Published on: June 23, 2017
Yesterday, MNB took note of a Washington Post
report that "Amazon was awarded a patent May 30 that could help it choke off a common issue faced by many physical stores: Customers’ use of smartphones to compare prices even as they walk around a shop. The phenomenon, often known as mobile 'window shopping,' has contributed to a worrisome decline for traditional retailers."
This is sort of remarkable, we wrote, not because the technology exists, but because it was just a few years ago that Amazon actually introduced a mobile application, called Price Check, designed to allow people to use their smart phones to scan any bar code anywhere and find out what Amazon would charge for the same item, and even order it if the price was lower."
I argued that "customers first" always has been a core value at Amazon, and that the company should avoid doing anything that even creates the appearance that this precept is losing importance.
Several MNB readers had a different take. One wrote:Amazon could have an entirely different idea of why they need this patent. I could see a scenario where Amazon invents the technology to address this problem then patents it so that others cannot use the fastest easiest route for their competitors to block this activity while using it in their stores to provide offers to Customers.
If I did see a price comparison and was given an offer to match the lower price or a better incentive I don’t know that I would view this as anti-consumer if I were the consumer. They saved me a separate trip and gave me a better deal. That is pretty responsive and responsive to custom needs I have when I have them.
And from another reader:I read about this Amazon patent in the Post. Isn’t it possible (likely) that Amazon may have acquired the Patent to prevent other companies from using this technology to block “window shopping?” No other company profits more from “window shopping” than Amazon.
And, from another reader:To say this is a double standard is huge understatement. The fact that this flew under the radar of a major news story is unbelievable. Imagine if this was something that Wal-Mart patented? There would be a huge uproar and many groups calling for boycotts, It’s a major double standard.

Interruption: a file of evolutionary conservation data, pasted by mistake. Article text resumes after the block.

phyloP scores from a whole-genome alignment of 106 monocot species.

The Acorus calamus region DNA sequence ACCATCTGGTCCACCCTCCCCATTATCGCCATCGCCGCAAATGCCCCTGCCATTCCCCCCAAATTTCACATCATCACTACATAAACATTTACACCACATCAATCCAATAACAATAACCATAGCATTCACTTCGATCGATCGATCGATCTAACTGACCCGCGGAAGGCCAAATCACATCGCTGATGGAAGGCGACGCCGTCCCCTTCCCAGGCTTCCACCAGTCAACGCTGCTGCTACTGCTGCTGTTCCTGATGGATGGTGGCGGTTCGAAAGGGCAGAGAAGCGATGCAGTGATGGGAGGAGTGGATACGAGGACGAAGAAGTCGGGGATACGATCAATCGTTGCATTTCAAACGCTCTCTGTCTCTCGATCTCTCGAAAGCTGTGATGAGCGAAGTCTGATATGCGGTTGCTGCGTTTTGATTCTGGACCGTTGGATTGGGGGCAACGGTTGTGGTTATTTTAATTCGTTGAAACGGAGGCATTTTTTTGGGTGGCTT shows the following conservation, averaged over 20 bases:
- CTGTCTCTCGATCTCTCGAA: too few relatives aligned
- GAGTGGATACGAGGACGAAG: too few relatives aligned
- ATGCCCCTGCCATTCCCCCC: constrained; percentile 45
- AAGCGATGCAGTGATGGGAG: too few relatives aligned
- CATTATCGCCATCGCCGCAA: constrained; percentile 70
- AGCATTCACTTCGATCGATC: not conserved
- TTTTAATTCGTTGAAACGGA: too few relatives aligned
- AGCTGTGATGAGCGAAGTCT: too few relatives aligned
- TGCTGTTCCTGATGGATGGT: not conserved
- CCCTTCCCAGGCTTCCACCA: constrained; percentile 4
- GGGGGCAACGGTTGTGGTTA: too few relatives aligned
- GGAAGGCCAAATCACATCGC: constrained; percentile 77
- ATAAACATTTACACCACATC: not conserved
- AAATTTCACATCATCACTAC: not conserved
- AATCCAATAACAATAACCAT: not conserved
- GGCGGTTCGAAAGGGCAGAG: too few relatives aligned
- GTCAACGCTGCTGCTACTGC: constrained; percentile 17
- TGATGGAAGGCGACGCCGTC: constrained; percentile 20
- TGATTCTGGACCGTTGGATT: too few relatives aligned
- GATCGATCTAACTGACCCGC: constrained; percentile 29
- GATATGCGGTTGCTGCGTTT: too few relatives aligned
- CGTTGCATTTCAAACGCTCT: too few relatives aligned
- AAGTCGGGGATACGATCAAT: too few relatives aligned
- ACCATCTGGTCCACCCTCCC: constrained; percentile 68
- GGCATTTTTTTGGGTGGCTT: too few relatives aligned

I have no dog in this fight and believe that both Wal-Mart and Amazon each have their own issues but it really appears that Amazon can do no wrong in the public eye. The altruistic perception of amazon to isn’t total reality. No doubt Amazon has been a very innovative company but also a very predatory company, diapers.com is the perfect example. If a traditional retailer attempted this tactic I believe it would have been perceived much, much differently.
It also makes me wonder what amount of information Amazon actually does gather with the Echo system. After reading this story we placed ours in a remote room of our house. Not because we are worried about the actual information, the thought of it just creeps me out.
For the record, I don't think this story flew under the radar. And it is worth noting that the first place it ran was in the Washington Post
, which is owned by Jeff Bezos. Just sayin'...
Yesterday, MNB referenced a Wall Street Journal
report that athletic gear giant Nike "has agreed to sell some of its products directly to Amazon ... a concession by the sneaker giant that it can no longer afford to ignore the online retailing behemoth."
The decision amounted to a public declaration that the company's traditional approach, selling to traditional stores and chains, is not enough. "News of the Amazon deal punished shares of retailers, with Foot Locker falling 5% and Finish Line down 4%. Shares of Nike gained 2%." The story notes that "Foot Locker and Finish Line each identify Nike as their largest vendor in securities filings, accounting for 68% and 71% of merchandise purchased last year, respectively ... Nike executives have been in talks with Amazon for weeks about cracking down on counterfeit product and the proliferation of unauthorized third-party sales on the site ... The two companies have reached an agreement where Nike would agree to provide some product directly to Amazon in exchange for Amazon policing counterfeit and third-party sales."
I commented:Nothing wrong with Nike realizing that because its customers are taking a now well-worn path, it needs to do the same. The sad thing is how fast the markets react and punish the old ways of ding things. Not much that can be done about it, though ... The ways of the Lord are often dark, but never pleasant.
But one MNB reader thought I got it wrong:Here's another way one might see this story...
There is something wrong with Nike realizing that because its customers are taking a now well-worn path of a "technological" shakedown, it needs to do the same capitulate to the Godfather of the Cloud ... Had Amazon done the "Right Thing", and policed the counterfeits, they wouldn't have needed to make Nike an offer they couldn't refuse.
Sometimes the RIGHT steps cost you some business, still, they are No Less, the Right Steps.
I get your point, but I think I would take issue with the notion that Nike was being shaken down by Amazon. But I agree about the counterfeiting issue - while Amazon has made moves to be more effective in policing this issue, I've been consistently critical of the company for not doing more, faster.